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Unit Tests Overview
Unit tests are programmatic tests written in Visual C# or Visual Basic, or in Visual C++ and compiled with /clr:safe.
For details on how to use unit tests with C++ production code and how to use unit tests written in C++, see.
Unit tests are used to exercise other source code by directly calling the methods of a class, passing appropriate parameters, and then, if you include Assert statements, they can test the values that are produced against expected values. Unit test methods reside in test classes, which are stored in source code files.
You can create unit tests by using a code generation feature that creates the initial source code of the test, or you can write the test completely by hand. Either way, the test class and all test methods are identified by using programmatic attributes.
Each test class is marked with the [TestClass()] attribute. Each unit test is a test method that is marked with the [TestMethod()] attribute. These attributes are assigned automatically when unit tests are generated; when you code unit tests by hand, you have to add class and method attributes yourself. For more information, see.
Generating Unit Tests
You can generate unit tests by using a dialog box reached through Visual Studio tools windows. Each unit test is created as a C#, Visual Basic, or Visual C++ method. Its code and attributes reside in a source file in a test project of the same language. The new test targets the specific code you want tested. You can generate a single unit test for an individual method, multiple tests for methods that you select, or multiple tests for all the methods in a class or namespace.
The code of a newly generated test compiles, but before it can provide useful test results, you must edit it. For example, you might edit it to make variable assignments and to customize Assert statements. Generated unit tests contains TODO statements that indicate which lines of code must be edited.
The Team System testing tools use naming conventions when it generates unit tests. For example, a test file is named by concatenating the word "Test" with the name of the file that contains the code you are testing; for example, "Class1Test.cs." Names of test classes and test methods are generated by using defaults also. You can change these defaults in the Test Generation Configuration dialog box, which you can open by clicking Configure on the Unit Test Generation dialog box.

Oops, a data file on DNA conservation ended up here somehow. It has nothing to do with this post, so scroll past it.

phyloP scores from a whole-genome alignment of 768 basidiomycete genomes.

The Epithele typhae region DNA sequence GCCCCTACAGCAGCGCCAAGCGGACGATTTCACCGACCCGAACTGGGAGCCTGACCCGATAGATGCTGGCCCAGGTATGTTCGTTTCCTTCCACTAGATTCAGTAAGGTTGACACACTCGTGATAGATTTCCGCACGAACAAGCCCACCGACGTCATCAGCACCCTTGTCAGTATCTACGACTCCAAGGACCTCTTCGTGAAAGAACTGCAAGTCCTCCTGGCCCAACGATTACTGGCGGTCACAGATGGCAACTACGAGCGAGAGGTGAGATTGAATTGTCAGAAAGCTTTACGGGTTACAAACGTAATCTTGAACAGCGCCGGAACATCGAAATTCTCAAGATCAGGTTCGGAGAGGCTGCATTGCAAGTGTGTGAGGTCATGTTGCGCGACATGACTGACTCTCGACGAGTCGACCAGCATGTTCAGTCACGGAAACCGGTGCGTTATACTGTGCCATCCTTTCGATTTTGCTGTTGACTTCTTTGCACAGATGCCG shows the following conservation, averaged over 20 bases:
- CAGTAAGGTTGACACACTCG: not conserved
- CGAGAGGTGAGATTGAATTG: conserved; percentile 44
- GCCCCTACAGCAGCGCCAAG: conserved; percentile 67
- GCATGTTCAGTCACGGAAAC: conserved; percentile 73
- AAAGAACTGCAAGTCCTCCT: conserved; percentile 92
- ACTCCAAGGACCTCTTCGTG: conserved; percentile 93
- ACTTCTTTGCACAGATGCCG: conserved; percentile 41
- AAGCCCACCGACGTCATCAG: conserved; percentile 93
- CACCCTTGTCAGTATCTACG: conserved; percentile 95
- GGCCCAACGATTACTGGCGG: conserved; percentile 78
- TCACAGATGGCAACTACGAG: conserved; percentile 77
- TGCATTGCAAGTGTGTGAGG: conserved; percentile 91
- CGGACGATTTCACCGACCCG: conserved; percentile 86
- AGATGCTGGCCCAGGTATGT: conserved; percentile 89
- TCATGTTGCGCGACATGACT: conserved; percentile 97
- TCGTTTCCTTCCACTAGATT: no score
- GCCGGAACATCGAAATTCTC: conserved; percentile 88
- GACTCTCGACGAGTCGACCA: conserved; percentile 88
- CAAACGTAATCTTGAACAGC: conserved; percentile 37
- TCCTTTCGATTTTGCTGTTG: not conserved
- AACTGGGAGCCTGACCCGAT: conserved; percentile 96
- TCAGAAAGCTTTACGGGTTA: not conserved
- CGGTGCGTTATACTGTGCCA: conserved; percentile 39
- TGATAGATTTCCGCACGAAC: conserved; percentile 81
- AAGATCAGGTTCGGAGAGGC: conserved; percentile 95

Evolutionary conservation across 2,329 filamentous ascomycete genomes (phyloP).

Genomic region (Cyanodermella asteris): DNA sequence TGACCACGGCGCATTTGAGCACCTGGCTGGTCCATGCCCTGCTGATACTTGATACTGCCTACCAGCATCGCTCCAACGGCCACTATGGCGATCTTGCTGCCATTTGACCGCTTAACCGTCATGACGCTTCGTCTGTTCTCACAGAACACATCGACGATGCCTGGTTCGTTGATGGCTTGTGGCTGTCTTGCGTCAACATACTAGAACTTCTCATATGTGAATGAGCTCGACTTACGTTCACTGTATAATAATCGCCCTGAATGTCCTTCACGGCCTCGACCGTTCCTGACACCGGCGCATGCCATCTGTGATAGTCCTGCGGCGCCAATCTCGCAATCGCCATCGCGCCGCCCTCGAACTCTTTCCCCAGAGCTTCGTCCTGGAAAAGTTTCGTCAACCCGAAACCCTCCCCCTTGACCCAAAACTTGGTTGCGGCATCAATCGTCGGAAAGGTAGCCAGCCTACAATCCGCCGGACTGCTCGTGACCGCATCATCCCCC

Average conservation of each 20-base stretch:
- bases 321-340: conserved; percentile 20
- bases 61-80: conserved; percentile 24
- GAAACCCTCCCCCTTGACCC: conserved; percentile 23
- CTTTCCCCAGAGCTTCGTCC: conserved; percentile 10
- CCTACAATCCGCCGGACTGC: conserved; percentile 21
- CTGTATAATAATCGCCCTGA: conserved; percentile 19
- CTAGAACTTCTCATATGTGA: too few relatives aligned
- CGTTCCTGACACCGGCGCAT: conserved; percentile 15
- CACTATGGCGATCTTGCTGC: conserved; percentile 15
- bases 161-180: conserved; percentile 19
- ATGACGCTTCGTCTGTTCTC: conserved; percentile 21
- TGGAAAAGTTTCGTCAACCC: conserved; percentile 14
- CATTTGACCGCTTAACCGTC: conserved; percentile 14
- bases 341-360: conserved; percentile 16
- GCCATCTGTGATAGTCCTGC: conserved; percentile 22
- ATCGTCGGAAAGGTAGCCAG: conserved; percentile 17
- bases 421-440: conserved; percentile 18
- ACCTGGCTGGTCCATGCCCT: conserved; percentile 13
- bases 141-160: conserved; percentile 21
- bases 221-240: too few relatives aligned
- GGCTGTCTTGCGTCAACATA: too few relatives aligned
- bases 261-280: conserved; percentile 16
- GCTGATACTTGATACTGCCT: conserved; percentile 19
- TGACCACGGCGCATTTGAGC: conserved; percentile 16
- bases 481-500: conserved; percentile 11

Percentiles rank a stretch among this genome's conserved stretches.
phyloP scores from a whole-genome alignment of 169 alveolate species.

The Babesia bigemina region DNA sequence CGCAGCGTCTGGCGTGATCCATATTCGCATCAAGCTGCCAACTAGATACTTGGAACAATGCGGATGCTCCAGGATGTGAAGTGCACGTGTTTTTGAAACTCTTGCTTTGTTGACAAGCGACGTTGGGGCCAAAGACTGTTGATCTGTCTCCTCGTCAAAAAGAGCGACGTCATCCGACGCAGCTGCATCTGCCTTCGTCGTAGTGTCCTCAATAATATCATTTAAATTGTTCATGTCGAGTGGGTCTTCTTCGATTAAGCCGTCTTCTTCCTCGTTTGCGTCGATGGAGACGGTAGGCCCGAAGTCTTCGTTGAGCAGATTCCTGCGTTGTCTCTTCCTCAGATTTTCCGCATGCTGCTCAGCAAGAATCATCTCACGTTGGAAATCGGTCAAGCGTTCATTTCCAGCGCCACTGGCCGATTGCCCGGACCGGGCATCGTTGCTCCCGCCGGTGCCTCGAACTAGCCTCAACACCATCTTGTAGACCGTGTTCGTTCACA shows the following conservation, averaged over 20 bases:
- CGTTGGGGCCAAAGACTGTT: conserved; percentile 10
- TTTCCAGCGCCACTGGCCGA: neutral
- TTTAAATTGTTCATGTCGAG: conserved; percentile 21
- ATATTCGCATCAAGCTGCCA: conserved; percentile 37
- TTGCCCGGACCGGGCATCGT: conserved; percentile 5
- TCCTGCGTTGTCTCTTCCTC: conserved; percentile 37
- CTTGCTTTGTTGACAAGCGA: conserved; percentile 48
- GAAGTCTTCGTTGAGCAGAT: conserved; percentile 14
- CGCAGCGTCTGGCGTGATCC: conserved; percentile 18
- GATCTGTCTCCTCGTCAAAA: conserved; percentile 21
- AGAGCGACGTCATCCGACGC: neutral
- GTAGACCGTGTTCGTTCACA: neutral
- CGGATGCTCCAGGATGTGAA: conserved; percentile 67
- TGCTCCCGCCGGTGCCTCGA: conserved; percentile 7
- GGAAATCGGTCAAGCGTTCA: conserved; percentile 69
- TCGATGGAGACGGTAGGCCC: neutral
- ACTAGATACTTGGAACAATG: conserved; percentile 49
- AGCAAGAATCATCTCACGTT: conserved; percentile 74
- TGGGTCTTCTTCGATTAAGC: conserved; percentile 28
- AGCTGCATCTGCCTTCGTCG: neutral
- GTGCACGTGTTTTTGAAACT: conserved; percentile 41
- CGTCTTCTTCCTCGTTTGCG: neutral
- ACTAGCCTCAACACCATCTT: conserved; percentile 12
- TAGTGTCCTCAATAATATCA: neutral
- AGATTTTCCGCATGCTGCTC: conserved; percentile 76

For more information, see.
Authoring Unit Tests
You can also author a unit test by hand, without using the generation feature. The best way to do this is to add a unit test to a test project; this creates a stubbed test method that contains no code, but has the [TestMethod()] attribute applied. To complete the test, you must then edit the test in its source file, which in turn resides in a test project in your solution. For more information, seeand .
The Unit Testing Framework
The Unit Testing Framework provides many additional Assert classes and other classes that give you flexibility in writing unit tests. For more information, see the documentation on the namespace and types of the Unit Testing Framework under.
Testing Private Methods
Using unit tests, you can test not only public methods but private methods as well. As with public methods, unit tests for private methods are created automatically when you generate tests from the code you want to test. For more information, seeand .
Special Kinds of Unit Tests
Additional kinds of unit tests are data-driven unit tests, ASP.NET unit tests, and Web service unit tests. A data-driven test is a unit test that you configure to be called repeatedly for each row of a data source. The data from each row is available to each successive run of the test as input data. For more information, see. ASP.NET unit tests are used to exercise code in an ASP.NET application as it responds to page requests. ASP.NET unit tests are run inside the ASP.NET application being tested. For more information, see . For information about Web service unit tests, see .